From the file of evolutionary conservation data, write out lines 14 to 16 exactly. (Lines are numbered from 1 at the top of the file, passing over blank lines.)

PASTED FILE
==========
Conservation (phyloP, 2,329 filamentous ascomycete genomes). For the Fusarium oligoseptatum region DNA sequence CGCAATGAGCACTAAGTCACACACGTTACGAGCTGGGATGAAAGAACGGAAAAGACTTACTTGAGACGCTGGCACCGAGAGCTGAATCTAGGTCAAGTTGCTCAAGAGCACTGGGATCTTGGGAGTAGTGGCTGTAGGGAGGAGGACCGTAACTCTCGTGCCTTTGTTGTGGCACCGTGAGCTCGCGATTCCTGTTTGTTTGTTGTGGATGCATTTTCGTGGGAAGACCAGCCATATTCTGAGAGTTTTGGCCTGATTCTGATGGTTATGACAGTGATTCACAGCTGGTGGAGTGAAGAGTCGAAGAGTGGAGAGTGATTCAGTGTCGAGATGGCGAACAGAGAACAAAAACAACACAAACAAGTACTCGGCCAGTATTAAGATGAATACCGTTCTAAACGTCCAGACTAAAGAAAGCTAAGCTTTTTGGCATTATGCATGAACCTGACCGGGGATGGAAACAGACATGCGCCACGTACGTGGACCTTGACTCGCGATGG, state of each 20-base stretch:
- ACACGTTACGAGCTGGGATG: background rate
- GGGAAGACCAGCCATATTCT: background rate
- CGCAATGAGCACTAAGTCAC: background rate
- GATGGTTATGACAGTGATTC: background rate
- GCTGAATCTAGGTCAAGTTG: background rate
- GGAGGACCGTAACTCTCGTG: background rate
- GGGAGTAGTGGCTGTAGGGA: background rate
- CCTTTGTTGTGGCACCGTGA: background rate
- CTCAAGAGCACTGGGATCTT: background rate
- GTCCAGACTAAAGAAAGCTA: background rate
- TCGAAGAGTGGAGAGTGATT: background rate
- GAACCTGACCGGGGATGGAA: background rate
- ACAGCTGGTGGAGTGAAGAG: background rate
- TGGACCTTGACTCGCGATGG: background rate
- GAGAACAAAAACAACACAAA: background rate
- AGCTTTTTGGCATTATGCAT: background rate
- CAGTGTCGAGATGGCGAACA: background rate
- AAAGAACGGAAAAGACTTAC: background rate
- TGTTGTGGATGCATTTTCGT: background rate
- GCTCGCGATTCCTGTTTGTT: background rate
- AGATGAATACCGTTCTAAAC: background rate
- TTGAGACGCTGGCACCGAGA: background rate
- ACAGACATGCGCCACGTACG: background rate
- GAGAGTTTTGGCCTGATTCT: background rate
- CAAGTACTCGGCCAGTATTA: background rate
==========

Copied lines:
- ACAGCTGGTGGAGTGAAGAG: background rate
- TGGACCTTGACTCGCGATGG: background rate
- GAGAACAAAAACAACACAAA: background rate